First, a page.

think might be an issue. If the team know the answers, then this information goes into the ticket. If not, then the Product Owner needs to find the answer before Sprint Planning. If the developers are happy with the information on the ticket, then
they ‘size it’ during Sprint Poker. In this exercise, all developers vote on how long a task will take to be done. If there is a disagreement on how long a task will take then the ones that disagree have to explain why they disagree. Once
they’ve considered all points-of-view, then the team votes again until everyone agrees. This is important because, for instance, a developer might think that something is simple and not consider something that a more experienced developer knows
could be a problem.
The Scrum team hears from the Product Owner what the goal for the Sprint is. The tasks to achieve this are broken down into assignments. The ones that bring value to the user and to the business are called User Stories. They are defined as follows:
As a (user)
I want (goal)
So that (benefit)
As a broker
I want an intuitive lending criteria search
So that I can be sure that the lender is the best fit for my client
The team goes over every single task and agrees whether they have all the information they need in order to complete it during the sprint. If someone in the team says they can’t complete a task because they need X, the task goes back to the backlog.
Every task is measured in points, with complex tasks that take more time being assigned more points. Smaller, simpler tasks are assigned less points. After a few Sprints, the team finds its’ capacity. If they don’t meet this capacity, it means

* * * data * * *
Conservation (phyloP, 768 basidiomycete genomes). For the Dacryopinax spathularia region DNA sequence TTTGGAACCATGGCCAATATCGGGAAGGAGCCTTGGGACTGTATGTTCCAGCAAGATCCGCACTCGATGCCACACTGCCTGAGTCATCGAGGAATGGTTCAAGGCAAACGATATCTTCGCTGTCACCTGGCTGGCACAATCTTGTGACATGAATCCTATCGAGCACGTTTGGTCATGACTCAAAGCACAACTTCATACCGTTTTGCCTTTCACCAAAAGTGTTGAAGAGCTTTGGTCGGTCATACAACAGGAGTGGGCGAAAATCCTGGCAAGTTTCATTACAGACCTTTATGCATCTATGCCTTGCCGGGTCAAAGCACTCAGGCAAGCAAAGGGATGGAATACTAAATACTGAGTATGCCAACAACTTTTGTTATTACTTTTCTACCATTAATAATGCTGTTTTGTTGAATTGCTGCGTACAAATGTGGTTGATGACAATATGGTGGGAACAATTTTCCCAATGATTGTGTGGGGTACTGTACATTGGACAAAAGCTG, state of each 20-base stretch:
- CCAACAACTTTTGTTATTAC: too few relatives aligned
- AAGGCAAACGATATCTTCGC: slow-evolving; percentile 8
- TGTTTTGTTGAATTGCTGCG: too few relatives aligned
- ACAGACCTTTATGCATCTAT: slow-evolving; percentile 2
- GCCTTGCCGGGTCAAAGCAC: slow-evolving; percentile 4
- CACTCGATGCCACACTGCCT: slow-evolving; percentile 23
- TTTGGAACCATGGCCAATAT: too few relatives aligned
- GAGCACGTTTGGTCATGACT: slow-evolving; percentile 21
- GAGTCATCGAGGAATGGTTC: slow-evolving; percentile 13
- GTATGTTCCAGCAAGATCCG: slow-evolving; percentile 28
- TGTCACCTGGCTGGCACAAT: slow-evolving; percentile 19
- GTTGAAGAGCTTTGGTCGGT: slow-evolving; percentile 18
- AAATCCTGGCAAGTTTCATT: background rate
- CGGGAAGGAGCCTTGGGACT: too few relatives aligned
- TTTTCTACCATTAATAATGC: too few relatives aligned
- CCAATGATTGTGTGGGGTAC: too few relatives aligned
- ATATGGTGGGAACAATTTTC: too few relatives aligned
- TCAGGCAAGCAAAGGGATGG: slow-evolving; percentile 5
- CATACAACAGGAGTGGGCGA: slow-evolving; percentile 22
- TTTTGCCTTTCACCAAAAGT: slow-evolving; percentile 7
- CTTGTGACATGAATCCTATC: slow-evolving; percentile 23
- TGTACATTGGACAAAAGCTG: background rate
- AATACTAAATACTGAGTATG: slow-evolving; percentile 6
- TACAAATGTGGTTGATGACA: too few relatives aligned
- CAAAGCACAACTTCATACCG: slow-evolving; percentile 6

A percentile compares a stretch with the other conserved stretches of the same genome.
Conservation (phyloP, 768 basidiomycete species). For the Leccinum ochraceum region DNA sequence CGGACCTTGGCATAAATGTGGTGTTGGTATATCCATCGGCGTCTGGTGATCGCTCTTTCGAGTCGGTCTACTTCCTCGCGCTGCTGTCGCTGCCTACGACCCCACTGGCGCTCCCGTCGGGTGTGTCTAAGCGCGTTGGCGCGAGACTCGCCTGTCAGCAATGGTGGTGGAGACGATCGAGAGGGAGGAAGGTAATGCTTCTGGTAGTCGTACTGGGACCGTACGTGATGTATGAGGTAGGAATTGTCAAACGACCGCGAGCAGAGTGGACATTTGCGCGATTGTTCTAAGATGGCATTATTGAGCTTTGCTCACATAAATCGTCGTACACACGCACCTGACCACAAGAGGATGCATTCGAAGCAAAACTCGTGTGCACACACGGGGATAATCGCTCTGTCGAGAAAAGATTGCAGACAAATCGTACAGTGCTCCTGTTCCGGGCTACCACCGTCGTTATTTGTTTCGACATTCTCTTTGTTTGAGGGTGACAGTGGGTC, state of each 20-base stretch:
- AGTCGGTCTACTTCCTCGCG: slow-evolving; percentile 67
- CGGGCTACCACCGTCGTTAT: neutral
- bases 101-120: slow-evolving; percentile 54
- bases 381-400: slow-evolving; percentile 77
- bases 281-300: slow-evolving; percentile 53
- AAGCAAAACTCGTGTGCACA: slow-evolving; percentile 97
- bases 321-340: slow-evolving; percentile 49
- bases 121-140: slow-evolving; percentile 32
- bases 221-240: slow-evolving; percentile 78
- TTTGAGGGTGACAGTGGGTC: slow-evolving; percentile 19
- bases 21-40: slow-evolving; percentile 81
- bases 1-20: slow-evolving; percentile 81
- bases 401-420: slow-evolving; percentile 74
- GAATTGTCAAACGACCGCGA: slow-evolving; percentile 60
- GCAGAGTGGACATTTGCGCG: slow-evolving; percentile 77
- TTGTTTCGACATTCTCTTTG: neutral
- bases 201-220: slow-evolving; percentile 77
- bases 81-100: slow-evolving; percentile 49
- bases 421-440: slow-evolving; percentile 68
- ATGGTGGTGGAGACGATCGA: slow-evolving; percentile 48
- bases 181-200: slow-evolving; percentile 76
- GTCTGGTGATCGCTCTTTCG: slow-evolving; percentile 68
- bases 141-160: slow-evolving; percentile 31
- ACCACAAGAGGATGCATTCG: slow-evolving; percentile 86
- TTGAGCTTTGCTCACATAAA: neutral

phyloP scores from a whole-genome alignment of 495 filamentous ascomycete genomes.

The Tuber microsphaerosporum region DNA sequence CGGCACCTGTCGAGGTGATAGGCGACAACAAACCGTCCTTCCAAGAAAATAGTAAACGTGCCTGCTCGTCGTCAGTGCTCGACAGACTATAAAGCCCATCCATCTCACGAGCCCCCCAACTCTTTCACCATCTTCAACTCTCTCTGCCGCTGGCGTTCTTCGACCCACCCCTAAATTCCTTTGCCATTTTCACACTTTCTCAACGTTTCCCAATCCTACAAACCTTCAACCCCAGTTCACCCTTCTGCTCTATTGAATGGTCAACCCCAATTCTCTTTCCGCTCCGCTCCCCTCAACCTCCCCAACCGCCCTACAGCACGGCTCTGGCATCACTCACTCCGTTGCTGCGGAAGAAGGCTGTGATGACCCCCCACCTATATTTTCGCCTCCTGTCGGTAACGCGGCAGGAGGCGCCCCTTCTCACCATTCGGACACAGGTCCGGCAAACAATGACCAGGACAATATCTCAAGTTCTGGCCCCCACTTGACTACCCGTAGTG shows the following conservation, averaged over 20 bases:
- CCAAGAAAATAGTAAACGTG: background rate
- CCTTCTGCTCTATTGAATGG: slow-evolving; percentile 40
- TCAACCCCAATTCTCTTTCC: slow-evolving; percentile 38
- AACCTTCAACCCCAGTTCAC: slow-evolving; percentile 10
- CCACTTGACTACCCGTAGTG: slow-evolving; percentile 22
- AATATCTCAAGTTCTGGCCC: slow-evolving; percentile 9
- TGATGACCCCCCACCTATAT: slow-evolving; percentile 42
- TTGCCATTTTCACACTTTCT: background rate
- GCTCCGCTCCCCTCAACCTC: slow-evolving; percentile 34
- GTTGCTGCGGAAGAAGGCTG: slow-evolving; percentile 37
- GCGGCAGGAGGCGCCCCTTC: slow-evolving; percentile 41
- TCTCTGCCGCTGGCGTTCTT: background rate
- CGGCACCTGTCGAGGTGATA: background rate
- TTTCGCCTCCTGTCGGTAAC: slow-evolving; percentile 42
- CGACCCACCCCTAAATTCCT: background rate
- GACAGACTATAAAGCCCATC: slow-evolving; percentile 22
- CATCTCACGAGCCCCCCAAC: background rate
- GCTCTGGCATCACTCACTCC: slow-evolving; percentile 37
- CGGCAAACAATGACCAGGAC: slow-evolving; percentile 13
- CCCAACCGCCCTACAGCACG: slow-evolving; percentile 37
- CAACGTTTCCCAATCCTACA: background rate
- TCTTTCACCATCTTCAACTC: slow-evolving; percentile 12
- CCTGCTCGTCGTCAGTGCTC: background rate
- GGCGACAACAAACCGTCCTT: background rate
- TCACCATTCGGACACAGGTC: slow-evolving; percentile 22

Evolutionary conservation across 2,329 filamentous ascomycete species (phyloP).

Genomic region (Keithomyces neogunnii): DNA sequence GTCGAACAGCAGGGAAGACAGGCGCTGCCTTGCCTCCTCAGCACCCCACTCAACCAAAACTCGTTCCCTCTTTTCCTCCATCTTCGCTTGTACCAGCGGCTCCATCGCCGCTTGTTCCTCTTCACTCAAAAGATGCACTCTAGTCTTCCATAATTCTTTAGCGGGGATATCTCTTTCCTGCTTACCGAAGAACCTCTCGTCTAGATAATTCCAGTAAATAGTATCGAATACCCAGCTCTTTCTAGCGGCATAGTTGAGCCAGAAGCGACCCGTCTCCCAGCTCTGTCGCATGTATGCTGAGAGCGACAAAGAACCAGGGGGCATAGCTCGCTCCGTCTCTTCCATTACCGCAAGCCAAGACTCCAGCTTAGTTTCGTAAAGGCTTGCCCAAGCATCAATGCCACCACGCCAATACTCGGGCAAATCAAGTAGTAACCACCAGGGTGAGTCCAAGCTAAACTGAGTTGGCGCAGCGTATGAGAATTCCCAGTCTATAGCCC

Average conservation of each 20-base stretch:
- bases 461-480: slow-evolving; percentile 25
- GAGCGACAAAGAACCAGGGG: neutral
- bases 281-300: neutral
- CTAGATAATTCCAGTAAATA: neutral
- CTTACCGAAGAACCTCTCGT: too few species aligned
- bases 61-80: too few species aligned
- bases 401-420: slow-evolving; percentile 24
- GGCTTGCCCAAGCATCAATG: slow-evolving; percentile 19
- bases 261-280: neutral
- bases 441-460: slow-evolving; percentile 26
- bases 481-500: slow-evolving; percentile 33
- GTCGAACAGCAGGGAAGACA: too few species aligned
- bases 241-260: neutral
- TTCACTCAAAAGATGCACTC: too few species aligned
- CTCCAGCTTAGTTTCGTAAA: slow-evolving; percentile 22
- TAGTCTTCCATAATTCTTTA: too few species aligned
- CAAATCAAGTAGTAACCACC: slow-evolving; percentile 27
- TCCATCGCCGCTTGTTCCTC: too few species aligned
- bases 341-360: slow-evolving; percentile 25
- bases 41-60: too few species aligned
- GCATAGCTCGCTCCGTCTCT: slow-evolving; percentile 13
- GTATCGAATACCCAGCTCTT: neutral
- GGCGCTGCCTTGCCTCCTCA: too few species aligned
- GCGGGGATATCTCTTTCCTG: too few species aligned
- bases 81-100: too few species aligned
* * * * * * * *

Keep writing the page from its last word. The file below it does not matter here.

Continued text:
they’re not talking enough and they’ll discuss this during a Retrospective.
It is a max 15-minute stand up meeting where the team talks about what they worked on yesterday, what they’re working on today and if they have any blockers. In this case the developer would say “I want to work on task X but I have no internet”.
It is the Scrum Master’s job to “unblock” this team member.
A retro is a ceremony run at the end of a sprint. The team talks about what worked, what didn’t work and what they can do to avoid it in the following sprint. The Scrum Master will keep tabs on those and make sure whatever happened before won’t
happen again. For instance, a person says they didn’t deliver a task assigned to them because they faced a particular challenge. Then it is the Scrum Master’s job to solve this issue. Ideally, this would never happen, as there are Daily
So how do I get started?
Adopting Agile is a big undertaking that requires a fundamental change in mindset. The bigger the organisation, the more dedication will be required. You might need one or more Agile evangelists and Scrum Masters to train and remind the staff of Agile’s
values and principles.
However, there are a few simple actions that a smaller organisation could start taking today. Perhaps the most obvious one is remembering that face-to-face conversations are more effective than emails. If you think you can solve something faster by talking
face-to-face, then stand up and do it!
Then, the next step could be to book a Daily Scrum with your team. Make sure that everything said is written on post-it notes on a shared wall. Once they are done, the owner of that task can stand up and move it to a column called Done. It really boosts
morale of the team to have visualisation of the progress of their work. Especially if there’s a little collective cheer every time something is moved to Done just before an important delivery. For more complex projects, there are many more techniques
that can be applied, such as Acceptance Criteria.
The key to success is to get stakeholder buy-in at a high level. When you’re making your case, make sure to study what is working, and what isn’t, in the organisation. Then explain how Agile can help with that. Hopefully there are plenty of
helpful arguments here, but if you think you’re going to need more assistance, there are plenty of guides online. Alternatively, if you work for an incumbent financial organisation and you would like some help or advice on getting started with
agile, drop us an email at firstname.lastname@example.org and our team would be happy to help.